The best way to begin is to assume you have no knowledge of color. (Please bear with me if you already know this. Consider it a refresher course!)

First things first: 


Light contains all color - a full spectrum. defines spectrum as: an array of entities, as light waves or particles, ordered in accordance with the magnitudes of a common physical property, as wavelength or mass: often the band of colors produced when sunlight is passed through a prism, comprising red, orange, yellow,green, blue, indigo, and violet.

More simply, a spectrum is all visible colors in a specific order.

You have seen a spectrum in a rainbow...

...and maybe you remember with a prism back in junior high school science class...

dispersion of white light

image via

There is a handy acronym to help remember the visible spectrum order:

Roy G. Biv 






(blue violet)


There are also invisible colors in a spectrum - infra-red, which is ordered before red, 
and ultra-violet, which is ordered after violet in the spectrum.

Of the Roy G. Biv colors, there are three PRIMARY COLORS; Red, Yellow and Blue.

Primary colors are the basic colors from which all other colors may be mixed.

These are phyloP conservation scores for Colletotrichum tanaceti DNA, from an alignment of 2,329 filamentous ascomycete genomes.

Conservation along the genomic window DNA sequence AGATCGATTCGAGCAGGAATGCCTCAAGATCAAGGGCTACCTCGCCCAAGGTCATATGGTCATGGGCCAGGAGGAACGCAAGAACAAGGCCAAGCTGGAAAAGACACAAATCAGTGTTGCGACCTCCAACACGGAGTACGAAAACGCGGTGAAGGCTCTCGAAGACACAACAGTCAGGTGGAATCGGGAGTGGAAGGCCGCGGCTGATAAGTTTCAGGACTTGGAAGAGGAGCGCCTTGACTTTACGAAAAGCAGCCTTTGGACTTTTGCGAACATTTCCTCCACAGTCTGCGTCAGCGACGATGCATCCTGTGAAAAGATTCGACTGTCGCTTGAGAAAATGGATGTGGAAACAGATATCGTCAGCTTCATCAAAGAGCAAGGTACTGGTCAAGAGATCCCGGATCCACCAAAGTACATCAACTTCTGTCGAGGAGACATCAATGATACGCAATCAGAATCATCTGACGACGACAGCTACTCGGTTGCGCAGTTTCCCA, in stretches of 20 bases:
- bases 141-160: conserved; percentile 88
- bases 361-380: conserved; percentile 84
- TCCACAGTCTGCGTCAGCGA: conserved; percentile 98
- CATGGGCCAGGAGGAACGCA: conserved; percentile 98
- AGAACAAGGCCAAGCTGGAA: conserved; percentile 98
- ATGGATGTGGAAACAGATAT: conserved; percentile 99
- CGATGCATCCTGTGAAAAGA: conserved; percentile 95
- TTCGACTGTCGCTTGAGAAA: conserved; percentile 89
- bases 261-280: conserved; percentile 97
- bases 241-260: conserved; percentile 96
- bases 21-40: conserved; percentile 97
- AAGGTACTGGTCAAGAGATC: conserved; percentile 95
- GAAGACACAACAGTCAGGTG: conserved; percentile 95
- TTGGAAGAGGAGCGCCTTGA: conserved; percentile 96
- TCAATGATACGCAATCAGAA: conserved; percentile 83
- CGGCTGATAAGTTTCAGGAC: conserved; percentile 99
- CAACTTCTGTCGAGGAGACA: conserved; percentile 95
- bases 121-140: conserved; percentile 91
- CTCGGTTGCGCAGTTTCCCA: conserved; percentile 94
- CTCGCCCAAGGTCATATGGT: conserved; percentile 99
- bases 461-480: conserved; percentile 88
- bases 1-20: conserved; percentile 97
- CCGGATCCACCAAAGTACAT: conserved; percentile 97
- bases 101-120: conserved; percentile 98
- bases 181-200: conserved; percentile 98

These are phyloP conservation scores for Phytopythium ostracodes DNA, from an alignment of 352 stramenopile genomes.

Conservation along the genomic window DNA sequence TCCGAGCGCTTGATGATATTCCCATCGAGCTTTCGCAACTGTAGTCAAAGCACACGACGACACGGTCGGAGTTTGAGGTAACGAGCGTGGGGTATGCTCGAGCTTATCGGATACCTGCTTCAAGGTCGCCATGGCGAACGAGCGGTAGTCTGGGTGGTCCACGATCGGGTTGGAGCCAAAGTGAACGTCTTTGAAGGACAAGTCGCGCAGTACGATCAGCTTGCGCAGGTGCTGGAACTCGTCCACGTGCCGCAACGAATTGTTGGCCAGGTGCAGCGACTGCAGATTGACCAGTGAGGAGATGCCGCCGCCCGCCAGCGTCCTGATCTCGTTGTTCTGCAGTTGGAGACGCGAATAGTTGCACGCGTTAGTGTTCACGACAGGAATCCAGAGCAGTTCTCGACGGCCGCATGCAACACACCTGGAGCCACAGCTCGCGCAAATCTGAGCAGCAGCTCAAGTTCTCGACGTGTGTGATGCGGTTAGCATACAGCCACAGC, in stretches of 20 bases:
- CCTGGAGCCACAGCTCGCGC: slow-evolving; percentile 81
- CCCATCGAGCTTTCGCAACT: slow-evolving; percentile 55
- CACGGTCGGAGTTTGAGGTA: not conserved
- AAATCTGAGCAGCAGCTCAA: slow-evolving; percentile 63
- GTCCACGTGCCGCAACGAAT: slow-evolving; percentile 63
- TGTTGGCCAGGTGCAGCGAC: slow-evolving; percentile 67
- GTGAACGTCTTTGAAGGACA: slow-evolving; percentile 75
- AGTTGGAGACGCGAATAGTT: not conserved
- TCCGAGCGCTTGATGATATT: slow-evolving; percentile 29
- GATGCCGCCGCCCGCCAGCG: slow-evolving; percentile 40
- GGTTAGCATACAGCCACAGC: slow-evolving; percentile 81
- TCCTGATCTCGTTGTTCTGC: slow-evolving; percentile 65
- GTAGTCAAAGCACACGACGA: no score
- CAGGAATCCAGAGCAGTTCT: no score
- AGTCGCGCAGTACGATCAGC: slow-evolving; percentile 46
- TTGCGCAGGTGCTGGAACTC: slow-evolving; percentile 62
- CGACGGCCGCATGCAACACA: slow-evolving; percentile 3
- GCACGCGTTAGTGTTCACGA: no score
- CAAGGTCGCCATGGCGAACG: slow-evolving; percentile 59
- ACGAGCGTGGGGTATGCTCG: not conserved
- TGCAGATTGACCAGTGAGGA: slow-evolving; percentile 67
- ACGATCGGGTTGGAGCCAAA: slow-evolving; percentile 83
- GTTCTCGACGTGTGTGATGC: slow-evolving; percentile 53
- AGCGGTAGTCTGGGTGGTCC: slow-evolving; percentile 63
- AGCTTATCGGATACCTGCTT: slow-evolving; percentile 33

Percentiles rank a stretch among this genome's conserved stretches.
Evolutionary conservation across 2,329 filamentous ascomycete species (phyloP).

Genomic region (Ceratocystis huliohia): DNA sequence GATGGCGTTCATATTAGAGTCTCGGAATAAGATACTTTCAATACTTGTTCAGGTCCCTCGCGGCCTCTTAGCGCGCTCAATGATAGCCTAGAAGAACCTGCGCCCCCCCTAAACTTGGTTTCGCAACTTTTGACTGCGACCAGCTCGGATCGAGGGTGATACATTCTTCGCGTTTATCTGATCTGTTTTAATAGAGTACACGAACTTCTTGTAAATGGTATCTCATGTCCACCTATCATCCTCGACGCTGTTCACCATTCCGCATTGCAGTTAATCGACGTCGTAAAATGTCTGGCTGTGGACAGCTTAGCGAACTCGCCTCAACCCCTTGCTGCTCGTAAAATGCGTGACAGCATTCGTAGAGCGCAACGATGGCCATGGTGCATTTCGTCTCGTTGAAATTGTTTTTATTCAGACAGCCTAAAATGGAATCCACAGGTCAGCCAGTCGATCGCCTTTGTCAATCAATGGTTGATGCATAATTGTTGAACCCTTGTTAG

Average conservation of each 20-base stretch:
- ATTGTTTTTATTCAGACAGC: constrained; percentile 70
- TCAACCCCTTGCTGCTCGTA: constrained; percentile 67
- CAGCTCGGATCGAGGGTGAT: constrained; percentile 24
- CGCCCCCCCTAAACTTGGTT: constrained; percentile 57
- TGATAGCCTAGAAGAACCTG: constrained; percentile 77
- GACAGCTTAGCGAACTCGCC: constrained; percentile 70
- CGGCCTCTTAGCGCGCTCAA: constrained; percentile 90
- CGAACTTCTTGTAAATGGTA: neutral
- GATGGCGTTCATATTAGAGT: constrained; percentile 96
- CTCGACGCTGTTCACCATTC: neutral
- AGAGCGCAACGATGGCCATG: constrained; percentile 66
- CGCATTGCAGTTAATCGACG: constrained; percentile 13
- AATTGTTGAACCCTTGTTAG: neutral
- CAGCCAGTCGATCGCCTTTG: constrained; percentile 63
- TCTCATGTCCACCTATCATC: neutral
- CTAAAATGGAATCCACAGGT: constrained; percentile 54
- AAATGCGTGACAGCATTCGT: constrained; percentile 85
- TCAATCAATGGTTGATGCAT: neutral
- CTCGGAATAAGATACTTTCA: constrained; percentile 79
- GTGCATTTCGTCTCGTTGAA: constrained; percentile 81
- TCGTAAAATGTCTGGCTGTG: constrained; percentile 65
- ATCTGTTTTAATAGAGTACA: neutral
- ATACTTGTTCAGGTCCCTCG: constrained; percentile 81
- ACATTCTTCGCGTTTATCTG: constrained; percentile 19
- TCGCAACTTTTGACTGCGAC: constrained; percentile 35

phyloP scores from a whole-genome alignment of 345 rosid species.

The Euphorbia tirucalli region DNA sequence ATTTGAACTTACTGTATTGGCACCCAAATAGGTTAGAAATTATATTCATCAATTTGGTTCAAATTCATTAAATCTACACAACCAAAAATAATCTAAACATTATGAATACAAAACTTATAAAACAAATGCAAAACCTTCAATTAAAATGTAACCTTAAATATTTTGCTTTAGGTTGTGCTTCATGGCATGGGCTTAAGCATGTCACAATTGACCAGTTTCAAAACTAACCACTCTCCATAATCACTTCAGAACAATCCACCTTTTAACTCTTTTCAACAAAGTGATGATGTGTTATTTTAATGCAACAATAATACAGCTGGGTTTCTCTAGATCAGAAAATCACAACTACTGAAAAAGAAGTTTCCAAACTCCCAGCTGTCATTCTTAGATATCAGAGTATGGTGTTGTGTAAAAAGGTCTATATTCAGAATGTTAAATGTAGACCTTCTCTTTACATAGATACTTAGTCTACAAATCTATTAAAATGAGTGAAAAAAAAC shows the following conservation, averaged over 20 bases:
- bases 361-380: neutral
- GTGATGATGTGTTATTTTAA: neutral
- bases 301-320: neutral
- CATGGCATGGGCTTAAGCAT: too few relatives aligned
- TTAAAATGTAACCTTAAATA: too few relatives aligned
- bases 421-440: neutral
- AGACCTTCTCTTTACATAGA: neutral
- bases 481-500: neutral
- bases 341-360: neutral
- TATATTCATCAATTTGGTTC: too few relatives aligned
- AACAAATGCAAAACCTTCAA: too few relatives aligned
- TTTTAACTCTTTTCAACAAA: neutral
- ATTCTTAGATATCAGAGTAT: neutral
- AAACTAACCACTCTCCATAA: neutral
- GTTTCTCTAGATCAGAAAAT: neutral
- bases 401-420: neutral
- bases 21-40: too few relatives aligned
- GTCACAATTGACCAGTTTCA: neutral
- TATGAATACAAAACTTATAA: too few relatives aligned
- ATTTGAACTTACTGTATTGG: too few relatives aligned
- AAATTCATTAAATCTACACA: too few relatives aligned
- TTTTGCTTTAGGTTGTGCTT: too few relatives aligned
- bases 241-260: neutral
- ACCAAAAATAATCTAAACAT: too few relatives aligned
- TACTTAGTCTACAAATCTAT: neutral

We cannot mix any colors to get red, yellow or blue. They are our starting-point colors.
Using light, red, yellow and blue can combine to make all the spectrum. 
(NOTE: This can be a bit difficult with paint pigments!)

This color wheel illustrates the order of the spectrum:

3-primary color wheel chart with complementary colors

Notice the placement and relationships between the primary colors to each other on the color wheel. They form a triangle. They are equidistant to each other. 

If red, yellow and blue are primary colors, then mixing them together in equal amounts will theoretically give us the secondary colors; orange, green and violet. The secondary colors are also equidistant to each other.

If we mix equal amounts of the secondary colors, we get even more colors - the tertiary colors. 

The tertiary colors include red orange, yellow orange, yellow green, blue green, blue violet, and red violet



Yellow Orange


Blue Green

Blue Violet

artist color mixing chart with secondary and tertiary colors